Instructions: Please read this short article, which compares the
yield stress of various materials.

3.4.2 Commentary   - Reading: The Saylor Foundation’s “Commentary” Link: The Saylor Foundation’s “Commentary” (PDF)

 Instructions: Please read this short article, which comments on the
yield stress of various materials.

3.4.3 An Example of Using Yield Stress for Materials Selection   - Reading: The Saylor Foundation’s “An Example of Using Yield Stress for Materials Selection” Link: The Saylor Foundation’s “An Example of Using Yield Stress for Materials Selection” (PDF)

 Instructions: Please read this short article, which provides an
example of using yield stress to select materials.

3.5 Fast Fracture Toughness   - Reading: The Saylor Foundation’s “Fast Fracture Toughness” Link: The Saylor Foundation’s “Fast Fracture Toughness” (PDF)

 Instructions: Please read this short article, which discusses fast
fracture toughness.

3.6 Fatigue Failure Resistance   3.6.1 Geometry   Geometry is very important when fatigue loading is a concern. While the overall nominal stress in a part subject to fatigue loading may be kept within calculated safe limits, the local stress at geometric transitions can be much higher. This promotes the nucleation of cracks at these locations, such as at sharp corners. For simple geometries, charts, tables, and equations are available to give values of stress concentration factors. These are multiplying factors between nominal and higher actual stresses. When geometries and loadings are complicated, computer modeling is used. The conclusion is that we should minimize sharp angles with rounded corners to forestall nucleation of fatigue cracks.

  • Web Media: YouTube: NEi Software’s “Nastran Finite Element Analysis Software Engineering Simulation Demo Video” Link: YouTube: NEi Software’s “Nastran Finite Element Analysis Software Engineering Simulation Demo Video” (YouTube)

    Instructions: Please click on the link above and watch this brief video. This is an FEA (Finite Element Analysis) computer animation of several situations, using color to show regions of lower stress (blue and green) and regions of higher stress (yellow and red).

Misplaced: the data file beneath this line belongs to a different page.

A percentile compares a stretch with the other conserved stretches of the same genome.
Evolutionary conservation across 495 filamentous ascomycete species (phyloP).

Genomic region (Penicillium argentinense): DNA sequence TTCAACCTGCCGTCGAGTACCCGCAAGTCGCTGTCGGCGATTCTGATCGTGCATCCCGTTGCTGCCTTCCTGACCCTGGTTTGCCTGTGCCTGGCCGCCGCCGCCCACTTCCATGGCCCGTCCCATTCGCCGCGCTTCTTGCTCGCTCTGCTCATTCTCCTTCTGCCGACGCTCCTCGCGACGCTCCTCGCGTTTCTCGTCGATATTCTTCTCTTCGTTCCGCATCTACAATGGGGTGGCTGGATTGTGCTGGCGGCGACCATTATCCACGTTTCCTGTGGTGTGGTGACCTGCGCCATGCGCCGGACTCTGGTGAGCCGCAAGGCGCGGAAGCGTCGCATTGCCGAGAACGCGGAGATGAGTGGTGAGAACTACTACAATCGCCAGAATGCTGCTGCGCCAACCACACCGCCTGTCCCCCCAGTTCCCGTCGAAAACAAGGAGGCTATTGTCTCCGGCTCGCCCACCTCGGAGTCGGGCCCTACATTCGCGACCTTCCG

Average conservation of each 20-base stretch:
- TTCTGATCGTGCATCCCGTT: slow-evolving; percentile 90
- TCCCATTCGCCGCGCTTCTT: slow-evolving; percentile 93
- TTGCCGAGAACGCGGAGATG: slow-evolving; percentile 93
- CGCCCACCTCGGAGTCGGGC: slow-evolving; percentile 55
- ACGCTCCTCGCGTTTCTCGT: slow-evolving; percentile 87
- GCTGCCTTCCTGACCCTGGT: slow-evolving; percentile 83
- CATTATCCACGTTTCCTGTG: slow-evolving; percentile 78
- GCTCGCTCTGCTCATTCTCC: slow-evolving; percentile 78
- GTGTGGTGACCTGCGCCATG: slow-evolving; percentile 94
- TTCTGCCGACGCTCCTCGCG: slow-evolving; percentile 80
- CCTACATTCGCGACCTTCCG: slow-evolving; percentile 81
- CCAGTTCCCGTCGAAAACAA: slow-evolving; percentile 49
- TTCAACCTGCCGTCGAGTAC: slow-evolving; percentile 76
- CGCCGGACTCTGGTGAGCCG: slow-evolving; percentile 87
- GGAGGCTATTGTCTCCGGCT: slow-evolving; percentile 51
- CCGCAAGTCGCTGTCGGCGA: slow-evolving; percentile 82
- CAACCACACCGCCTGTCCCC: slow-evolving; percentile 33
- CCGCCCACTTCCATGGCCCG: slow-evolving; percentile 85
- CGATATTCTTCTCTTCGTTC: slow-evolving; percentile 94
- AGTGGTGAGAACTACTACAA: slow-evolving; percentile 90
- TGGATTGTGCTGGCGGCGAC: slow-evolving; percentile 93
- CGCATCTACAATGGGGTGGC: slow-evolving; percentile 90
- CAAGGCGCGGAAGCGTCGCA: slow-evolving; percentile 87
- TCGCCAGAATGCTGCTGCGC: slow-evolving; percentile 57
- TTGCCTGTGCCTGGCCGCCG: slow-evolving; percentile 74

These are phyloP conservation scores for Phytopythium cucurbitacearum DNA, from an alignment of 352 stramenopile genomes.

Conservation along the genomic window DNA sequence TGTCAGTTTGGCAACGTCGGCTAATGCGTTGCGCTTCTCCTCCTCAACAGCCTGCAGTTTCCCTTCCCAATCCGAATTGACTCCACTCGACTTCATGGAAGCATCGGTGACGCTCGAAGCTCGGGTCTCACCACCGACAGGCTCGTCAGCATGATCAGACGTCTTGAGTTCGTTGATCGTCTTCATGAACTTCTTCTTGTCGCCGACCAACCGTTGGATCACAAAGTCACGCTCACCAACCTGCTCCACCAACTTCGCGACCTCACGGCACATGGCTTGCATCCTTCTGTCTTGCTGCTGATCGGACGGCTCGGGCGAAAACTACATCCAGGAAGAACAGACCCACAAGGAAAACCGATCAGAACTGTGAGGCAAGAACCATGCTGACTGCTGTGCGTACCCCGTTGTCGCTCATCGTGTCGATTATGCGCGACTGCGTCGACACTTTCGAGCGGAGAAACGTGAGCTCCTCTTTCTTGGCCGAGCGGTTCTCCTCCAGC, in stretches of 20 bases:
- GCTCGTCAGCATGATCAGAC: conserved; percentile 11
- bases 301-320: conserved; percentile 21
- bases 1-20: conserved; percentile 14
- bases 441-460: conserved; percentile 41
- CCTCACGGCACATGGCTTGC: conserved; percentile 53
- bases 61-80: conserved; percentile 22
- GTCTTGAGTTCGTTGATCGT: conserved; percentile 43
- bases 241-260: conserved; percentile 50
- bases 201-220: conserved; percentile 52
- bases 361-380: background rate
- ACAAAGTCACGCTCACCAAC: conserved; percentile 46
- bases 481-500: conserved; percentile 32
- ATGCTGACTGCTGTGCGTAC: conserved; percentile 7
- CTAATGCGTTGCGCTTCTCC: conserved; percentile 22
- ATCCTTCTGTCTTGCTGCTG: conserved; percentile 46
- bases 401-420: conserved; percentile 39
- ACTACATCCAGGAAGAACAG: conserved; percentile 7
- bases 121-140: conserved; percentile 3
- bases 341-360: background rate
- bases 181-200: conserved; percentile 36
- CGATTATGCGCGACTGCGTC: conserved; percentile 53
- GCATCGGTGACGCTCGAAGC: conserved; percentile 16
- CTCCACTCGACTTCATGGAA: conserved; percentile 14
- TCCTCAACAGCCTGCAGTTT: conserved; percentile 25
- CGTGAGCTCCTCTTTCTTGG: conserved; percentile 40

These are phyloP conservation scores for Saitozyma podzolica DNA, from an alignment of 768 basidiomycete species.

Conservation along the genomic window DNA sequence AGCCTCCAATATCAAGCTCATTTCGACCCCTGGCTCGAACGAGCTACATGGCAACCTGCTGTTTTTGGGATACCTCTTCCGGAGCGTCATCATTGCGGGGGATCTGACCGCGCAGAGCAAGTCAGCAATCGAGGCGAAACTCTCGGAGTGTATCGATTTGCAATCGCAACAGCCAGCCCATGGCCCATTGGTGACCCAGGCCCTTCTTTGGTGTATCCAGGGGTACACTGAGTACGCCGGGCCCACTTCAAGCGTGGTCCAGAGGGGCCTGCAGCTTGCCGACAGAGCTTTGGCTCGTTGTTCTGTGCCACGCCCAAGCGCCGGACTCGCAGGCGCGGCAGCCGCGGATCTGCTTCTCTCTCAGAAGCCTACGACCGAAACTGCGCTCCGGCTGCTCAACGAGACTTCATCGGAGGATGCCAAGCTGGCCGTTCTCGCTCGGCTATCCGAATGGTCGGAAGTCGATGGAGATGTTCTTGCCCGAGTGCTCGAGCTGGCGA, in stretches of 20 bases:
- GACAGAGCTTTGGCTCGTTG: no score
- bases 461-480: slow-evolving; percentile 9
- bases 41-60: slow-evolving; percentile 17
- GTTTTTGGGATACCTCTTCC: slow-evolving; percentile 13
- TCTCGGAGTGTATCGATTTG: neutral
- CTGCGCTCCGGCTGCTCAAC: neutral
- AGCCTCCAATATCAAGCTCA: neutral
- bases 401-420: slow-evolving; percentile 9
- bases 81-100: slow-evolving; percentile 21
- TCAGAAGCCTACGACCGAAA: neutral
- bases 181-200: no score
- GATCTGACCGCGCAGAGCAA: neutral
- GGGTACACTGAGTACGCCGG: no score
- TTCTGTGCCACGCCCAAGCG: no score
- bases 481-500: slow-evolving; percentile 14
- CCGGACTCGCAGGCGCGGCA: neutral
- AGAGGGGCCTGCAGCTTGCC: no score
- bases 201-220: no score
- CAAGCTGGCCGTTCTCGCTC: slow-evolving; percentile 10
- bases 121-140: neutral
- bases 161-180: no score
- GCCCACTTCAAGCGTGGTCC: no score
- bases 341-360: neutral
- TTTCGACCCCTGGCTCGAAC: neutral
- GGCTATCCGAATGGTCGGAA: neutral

Watching this video and pausing to take notes should take less than 15 minutes.

    Terms of Use: Please respect the copyright terms of use displayed on the webpage above.

3.6.2 Surface Treatments   Fatigue failure is sensitive to surface finish. A smooth, polished surface is more resistant than a rough surface. Surface scratches and irregularities can be nucleation sites for fatigue cracks. Further, since cracks grow during the tension portion of fatigue, any treatment that imparts residual compressive stresses into the surface will lengthen fatigue life. A fairly simple procedure to treat metals is shot peening. Parts are tumbled in a bath of hardened metal, ceramic, or glass spheres with sufficient force to cause compressive plastic deformation of the surface.

3.7 Creep Failure Resistance   - Reading: The Saylor Foundation’s “Creep Failure Resistance” Link: The Saylor Foundation’s “Creep Failure Resistance” (PDF)

 Instructions: Please read this short article, which discusses creep
failure resistance.

3.8 Corrosion Resistance   - Reading: The Saylor Foundation’s “Corrosion Resistance” Link: The Saylor Foundation’s “Corrosion Resistance” (PDF)

 Instructions: Please read this short article, which discusses
corrosion resistance.

3.9 Computational Exercises   - Activity: The Saylor Foundation’s “Computational Exercises” Link: The Saylor Foundation’s “Computational Exercises” (PDF)

 Instructions: Please complete these computational exercises as a
review of this unit.